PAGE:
All that is required is that a rational basis can be articulated for the law and it doesn't have to be the reason proffered by the legislating body.  Good grief - was your law school even accredited? 

Dunno, is Cornell Law accredited?  

First year? Please tell me that Cornell is not teaching law students that a trial court will strike down a traffic law based on a rational basis review?

Doesn't have to strike down the law, it could choose not to apply it in a certain set of factual circumstances.  See Riggs v Palmer for such an example.  Also, what the court would do and what it should do are two different questions.  I addressed what the court should do.



You're stretching my memory with case book material, but I give you credit for pulling up an 1889 case to support you position. A few problems:

1. Riggs was not a constitutional challenge case. Rational basis analysis wan't used. At best it can be described as a statutory construction case. It might provide a basis on which to challenge a statute but:

2. There's a HUGE difference between commiting murder and seeking to profit from it (as in Riggs), and riding your bike on the wrong side of the road. Good luck convincing a judge that these are analogous situations.

3. Riggs was decided by the highest court in NY. Basically making my point that you're unlikely to get a quick easy decision from a trial court striking down a traffic law. Enjoy the cost of appeals.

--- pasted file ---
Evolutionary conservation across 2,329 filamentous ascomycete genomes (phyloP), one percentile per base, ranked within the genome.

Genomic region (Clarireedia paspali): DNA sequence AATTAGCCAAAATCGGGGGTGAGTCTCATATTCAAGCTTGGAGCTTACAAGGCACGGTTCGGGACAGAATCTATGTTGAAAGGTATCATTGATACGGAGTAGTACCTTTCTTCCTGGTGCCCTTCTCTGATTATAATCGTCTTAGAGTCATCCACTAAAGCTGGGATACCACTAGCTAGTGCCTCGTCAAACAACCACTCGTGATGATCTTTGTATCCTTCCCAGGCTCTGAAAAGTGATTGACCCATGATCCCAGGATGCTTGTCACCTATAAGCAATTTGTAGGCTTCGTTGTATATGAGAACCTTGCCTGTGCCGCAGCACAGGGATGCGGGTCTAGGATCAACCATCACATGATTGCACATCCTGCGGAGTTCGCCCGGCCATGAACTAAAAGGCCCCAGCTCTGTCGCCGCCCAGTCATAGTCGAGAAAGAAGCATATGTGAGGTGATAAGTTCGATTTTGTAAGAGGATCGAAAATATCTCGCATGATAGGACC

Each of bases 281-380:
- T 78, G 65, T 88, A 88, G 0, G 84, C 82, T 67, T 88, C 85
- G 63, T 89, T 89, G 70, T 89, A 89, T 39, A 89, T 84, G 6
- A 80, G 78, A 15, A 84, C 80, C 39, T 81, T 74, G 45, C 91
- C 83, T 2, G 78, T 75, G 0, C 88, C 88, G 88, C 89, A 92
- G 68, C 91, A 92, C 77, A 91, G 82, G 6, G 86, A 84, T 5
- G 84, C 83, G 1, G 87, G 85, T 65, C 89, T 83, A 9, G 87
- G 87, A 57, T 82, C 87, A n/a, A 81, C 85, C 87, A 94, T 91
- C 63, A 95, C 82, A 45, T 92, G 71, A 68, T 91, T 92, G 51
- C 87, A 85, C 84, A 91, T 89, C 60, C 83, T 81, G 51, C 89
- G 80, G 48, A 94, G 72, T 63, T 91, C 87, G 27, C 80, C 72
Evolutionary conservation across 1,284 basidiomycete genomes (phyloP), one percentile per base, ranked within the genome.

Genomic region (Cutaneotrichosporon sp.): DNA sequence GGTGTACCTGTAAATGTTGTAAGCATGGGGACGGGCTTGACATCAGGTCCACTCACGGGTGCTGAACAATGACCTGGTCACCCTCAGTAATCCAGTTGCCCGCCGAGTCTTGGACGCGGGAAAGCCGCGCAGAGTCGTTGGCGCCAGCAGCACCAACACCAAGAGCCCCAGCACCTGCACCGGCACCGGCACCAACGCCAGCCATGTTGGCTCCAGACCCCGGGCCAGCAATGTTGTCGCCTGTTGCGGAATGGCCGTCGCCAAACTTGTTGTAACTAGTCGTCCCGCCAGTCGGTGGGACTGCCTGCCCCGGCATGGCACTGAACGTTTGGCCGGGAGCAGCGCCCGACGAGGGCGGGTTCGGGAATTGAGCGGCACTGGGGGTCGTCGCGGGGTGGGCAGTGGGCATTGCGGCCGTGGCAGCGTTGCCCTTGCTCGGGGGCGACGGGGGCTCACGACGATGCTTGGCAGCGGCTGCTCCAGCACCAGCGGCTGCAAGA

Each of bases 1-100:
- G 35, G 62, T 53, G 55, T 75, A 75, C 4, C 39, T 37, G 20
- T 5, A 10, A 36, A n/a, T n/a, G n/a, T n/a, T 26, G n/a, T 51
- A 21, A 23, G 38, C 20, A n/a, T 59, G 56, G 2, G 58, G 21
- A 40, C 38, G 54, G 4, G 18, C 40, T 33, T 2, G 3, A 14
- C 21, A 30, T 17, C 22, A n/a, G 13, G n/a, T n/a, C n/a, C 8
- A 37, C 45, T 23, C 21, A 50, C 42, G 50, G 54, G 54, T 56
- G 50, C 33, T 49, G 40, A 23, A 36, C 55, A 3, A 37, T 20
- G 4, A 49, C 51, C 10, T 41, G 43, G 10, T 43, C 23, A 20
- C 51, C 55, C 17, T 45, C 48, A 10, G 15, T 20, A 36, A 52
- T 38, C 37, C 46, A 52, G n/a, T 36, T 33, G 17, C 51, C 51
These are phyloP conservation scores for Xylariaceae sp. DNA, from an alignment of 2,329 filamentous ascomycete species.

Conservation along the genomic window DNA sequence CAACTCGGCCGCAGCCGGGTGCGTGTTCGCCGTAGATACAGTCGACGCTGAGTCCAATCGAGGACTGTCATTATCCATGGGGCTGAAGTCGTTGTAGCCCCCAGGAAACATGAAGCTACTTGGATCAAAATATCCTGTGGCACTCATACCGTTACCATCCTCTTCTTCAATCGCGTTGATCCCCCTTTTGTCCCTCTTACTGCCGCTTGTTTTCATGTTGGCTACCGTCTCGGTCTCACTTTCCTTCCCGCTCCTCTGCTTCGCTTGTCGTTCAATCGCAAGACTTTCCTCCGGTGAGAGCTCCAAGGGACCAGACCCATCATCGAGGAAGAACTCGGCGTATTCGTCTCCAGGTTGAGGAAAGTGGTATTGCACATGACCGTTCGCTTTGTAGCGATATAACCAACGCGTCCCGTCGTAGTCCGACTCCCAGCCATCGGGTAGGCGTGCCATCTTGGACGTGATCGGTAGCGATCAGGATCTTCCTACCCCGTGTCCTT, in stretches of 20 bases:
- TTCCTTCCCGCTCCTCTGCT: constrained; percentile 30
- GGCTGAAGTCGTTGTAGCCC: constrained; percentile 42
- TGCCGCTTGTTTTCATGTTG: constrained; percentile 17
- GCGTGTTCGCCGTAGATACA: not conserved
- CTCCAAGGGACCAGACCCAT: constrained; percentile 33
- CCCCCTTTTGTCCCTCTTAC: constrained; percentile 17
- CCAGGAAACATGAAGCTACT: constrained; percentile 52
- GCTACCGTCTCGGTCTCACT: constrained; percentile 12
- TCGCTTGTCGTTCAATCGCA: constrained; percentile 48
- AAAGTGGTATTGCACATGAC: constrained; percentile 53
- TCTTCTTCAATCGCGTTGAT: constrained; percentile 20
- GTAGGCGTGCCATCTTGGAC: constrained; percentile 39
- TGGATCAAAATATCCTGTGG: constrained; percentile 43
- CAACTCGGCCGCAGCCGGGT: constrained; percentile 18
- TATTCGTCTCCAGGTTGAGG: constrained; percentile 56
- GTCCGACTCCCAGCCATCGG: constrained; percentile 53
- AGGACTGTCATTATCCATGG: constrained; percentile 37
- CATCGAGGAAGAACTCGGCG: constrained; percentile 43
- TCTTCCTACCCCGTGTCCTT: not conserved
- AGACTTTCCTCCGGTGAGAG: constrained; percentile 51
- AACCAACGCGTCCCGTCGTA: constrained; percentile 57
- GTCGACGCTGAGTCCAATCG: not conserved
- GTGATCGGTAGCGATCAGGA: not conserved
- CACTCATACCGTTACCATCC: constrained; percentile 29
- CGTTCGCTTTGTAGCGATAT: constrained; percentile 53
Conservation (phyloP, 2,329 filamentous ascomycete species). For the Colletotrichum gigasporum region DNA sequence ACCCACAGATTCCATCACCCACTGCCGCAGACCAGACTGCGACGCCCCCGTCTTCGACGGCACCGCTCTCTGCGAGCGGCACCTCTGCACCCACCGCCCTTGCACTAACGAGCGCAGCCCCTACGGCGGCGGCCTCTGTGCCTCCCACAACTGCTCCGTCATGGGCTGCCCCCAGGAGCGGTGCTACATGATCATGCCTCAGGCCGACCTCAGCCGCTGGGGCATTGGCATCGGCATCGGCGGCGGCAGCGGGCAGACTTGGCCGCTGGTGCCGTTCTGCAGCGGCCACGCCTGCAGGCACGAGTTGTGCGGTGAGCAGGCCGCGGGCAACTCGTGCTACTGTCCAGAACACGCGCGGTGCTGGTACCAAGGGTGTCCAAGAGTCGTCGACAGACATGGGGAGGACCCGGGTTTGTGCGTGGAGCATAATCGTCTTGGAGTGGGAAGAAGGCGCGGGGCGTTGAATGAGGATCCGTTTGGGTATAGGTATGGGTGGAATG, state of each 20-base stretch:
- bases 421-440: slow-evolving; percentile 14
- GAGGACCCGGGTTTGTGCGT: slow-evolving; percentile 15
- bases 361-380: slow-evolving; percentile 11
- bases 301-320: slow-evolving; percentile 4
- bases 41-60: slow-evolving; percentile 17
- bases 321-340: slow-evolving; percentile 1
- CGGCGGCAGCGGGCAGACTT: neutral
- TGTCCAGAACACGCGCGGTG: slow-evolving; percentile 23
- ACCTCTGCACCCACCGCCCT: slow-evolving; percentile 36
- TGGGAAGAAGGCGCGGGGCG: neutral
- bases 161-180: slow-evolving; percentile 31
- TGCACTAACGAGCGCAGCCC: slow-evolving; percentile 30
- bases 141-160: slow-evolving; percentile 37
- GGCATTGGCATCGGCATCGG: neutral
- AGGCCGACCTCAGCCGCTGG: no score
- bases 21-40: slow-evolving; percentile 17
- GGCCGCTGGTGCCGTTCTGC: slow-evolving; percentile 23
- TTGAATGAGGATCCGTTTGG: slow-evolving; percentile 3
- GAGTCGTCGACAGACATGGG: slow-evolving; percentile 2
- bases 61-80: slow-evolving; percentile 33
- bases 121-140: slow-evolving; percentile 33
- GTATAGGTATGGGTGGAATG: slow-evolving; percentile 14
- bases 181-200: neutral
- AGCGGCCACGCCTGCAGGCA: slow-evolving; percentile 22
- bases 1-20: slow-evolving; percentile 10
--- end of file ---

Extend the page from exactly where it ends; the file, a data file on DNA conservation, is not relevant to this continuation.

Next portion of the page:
4. Saying that a court "should" strike down the law you are challenging is a stretch at best. The better argument is that the court "should" apply the law. (Also in the real world, what "would" happen is probably more important.)


Enough nerding out - sorry for the hijack.
2012-08-29 3:39 PM
in reply to: #4386474

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Subject: RE: Safer to ride bike on the left side of the road in the country?
tri808 - 2012-08-29 2:38 PM

If bikers are allowed to ride wherever they want...what happens when two bikers approach each other on the same side of the road going opposite directions?  Who has the right of way.  What is the lawful and safe method of passing each other?

This totally happened to me today!  This man on his bike turns left into the (my) right hand lane... and there was also a car in front of me.  (We had been stopped, but had just been given the green light.) I don't think the car knew where this man was going, and neither did I!  He chose to go behind the car, but in front of me, which meant he was coming straight at me before he moved over.  I was like uhh really?

2012-08-29 3:44 PM
in reply to: #4386815

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Subject: RE: Safer to ride bike on the left side of the road in the country?

brooklynpatriot - 2012-08-29 4:26 PM And not that it really matters, but in New York, prosecutors will almost always offer an ACD for riding your bike where you shouldn't.  An ACD stands for adjournment in contemplation of dismissal which means if you don't get arrested in the next 6 months your case is dismissed without a fine.